Good DTM seminar today by Prof. Chris Tinney, presenting a long and fascinating list of results from exoplanetary astronomy.
Among many projects his group is working on at the University of New South Wales, they are observing potential planet-hosting stars for the radial velocity signals of gas giant planets in orbits with long periods, comparable to Jupiter’s period of 12 years. Such planets require long observational baselines to find because you must observe the planet-hosting star for at least one orbital period, 12 years, to conclusively say that you’ve found such a planet. As a result, there aren’t too many long-period exoplanets known.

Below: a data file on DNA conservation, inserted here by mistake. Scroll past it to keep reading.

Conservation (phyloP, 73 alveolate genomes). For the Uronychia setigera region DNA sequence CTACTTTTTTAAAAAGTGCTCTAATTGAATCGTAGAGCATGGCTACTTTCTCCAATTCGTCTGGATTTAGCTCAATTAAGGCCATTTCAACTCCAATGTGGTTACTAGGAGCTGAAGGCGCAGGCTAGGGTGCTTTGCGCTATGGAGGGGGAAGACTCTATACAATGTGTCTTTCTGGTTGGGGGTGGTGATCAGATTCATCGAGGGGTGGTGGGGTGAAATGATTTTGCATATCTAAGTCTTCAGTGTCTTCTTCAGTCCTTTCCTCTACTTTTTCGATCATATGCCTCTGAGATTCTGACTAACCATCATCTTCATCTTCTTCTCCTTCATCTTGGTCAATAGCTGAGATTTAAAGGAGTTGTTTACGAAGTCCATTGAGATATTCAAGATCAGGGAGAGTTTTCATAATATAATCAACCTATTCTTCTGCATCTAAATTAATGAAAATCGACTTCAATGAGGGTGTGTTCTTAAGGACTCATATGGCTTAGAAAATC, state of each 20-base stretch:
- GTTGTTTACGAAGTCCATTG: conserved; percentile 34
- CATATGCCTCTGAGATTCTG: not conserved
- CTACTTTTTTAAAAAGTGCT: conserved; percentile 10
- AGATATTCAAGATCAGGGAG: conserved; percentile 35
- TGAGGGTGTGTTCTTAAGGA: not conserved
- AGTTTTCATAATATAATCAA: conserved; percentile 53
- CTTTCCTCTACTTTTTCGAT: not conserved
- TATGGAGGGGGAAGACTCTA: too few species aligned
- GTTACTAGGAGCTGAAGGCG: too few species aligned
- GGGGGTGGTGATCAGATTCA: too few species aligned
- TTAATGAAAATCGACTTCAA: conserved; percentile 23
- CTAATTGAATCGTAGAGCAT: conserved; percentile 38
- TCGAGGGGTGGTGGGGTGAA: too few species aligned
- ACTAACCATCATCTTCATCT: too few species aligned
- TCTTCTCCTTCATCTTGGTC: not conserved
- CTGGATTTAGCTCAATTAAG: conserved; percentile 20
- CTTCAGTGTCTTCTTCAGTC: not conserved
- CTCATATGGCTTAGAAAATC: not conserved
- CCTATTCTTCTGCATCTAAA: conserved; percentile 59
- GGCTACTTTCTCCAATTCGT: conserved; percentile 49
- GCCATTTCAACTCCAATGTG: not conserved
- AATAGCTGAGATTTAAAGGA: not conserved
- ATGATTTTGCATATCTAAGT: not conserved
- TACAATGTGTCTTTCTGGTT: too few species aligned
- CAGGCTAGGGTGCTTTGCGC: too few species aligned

His group is also looking for brown dwarfs, exotic objects that aren’t quite stars but aren’t quite planets either. Brown dwarfs have masses large enough (probably greater than 13 times Jupiter’s mass) that they can fuse deuterium in their interiors — unlike planets — but small enough that they don’t fuse the lighter isotope, hydrogen — unlike stars.